Chris Booth offered to create a website, and Jennifer Elliot offered to set up a Facebook page. Dani Trudeau will create a Google form to log interest and Thea McMillan will try to find out what children and young people think and want. The meeting also welcomed Shauna MacDonald’s suggestion to have a drama performance on 26 June, focused on the life of John Muir.

The meeting concluded by agreeing the following immediate steps:

  • To write to General Trustees of Church of Scotland with update.
  • To open a bank account
  • To convene a committee meeting as soon as possible
  • To distribute information and widen out discussion
  • To draft and submit a SLF application for development costs

The chair thanked everyone for attending and participating, and closed the meeting.

Background to proposed Portobello Community Buy out of Bellfield Old Parish Church

Justin Kenrick
Justin Kenrick

A discussion paper by Justin Kenrick

There has been a long standing and strong community interest in Portobello in saving this resource for the community. Dialogue started in 2013 between the Church (at a range of levels) and PEDAL. It continued with two Big Things On the Beach public meetings in Bellfield and the Skylark, and now involves the Community Council and many more.

The initial conversations focused on exploring the previous Bellfield Minister’s vision of Bellfield becoming a centre for community transition and resilience, what the former Minister (who sadly died in January 2016) saw as a centre of Green Pilgrimage, just off the John Muir way which runs from Dunbar to Helensburgh along the Prom.

Our restraint in publicly constituting a community response to the possible sale, has been out of respect for the difficult process the congregation was undergoing as the three congregations merged (St James’s, the Old Parish at Bellfield, and St Phillips which is now Portobello and Joppa Parish Church). It is only now that they have merged and decided to sell Bellfield that we feel able to act without stepping on the congregation’s toes.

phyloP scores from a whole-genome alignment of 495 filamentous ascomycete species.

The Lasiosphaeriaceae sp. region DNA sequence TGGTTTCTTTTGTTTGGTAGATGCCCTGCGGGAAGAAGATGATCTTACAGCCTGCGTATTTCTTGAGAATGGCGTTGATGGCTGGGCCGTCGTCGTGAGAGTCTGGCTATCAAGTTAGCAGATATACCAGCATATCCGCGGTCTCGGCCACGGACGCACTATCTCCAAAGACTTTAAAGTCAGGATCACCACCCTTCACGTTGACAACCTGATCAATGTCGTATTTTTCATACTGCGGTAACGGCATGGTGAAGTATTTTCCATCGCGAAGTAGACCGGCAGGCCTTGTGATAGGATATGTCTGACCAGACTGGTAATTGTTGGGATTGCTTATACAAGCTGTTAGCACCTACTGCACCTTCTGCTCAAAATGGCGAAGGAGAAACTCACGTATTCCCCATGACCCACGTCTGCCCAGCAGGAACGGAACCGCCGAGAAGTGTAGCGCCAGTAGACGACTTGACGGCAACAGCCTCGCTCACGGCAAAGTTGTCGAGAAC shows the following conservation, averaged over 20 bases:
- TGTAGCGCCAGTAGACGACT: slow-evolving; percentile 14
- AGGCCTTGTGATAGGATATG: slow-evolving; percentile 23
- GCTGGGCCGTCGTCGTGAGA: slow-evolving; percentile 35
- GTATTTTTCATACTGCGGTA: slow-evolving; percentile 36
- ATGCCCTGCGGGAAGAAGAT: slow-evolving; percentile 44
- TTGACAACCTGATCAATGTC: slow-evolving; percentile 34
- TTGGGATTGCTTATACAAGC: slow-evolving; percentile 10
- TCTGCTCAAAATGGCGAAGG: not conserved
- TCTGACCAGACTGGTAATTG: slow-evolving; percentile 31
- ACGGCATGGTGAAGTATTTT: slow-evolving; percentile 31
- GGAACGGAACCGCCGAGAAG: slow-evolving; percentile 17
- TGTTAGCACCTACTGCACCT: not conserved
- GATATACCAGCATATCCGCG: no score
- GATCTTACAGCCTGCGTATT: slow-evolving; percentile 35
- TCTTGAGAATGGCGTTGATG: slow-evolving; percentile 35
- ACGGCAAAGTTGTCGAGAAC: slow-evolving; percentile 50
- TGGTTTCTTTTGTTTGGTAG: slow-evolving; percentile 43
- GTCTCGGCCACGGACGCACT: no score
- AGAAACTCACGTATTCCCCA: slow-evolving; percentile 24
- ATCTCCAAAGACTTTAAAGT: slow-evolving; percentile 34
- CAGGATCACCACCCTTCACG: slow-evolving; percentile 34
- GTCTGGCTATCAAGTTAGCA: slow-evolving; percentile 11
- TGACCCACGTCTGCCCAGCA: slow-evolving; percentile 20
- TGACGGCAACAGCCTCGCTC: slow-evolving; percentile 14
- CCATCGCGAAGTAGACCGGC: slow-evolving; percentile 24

What we are proposing is to formalise Bellfield Action Group as an independent community group seeking to secure Bellfield for the community. Given the urgency of an imminent sale, an informal grouping is exploring how to secure funding from the Land Fund to help the purchase, and Big Lottery funding to help consult the community. This expanding informal grouping of local people so far includes Justin Kenrick (PEDAL), Ian Cooke (Development Trust Scotland), Alastair Cameron (Churches Housing Action), and also Tim Warren (PJPC congregation), Thea McMillan (architect), Eva Schonveld (PEDAL), and Dani Trudeau (Tribe).

Possible key use: Sustaining Community, Celebrating Life Transitions

Whatever plans are put in place for the buildings will depend entirely on the outcomes of community consultations, but it may be helpful to ensure that we:

  • – Upgrade the halls and café and keep them available as at present, and
  • – Make the church available for people of all faiths and none to get married, hold memorials, welcome
  • new-borns and hold other life transition events.

In this way, as well as the halls fulfilling their current everyday community needs catering for children and older folk during the week, and providing space for special events (whether parties, exhibitions, book festivals, or whatever) at weekends, the church building could be used for life transitions, while also being used, rather than left empty, throughout the week.

Enabling the church to be an inclusive centre of ‘welcoming, weddings and farewells‘ (welcoming new-borns, weddings of all varieties, and farewells/ memorials/ wakes) would enable it to continue to fulfil needs that have not gone away. These are needs which, for many, now require a different kind of space that can accommodate them by enabling them to explore, and arrive at, their particular way of recognising what matters in life and death.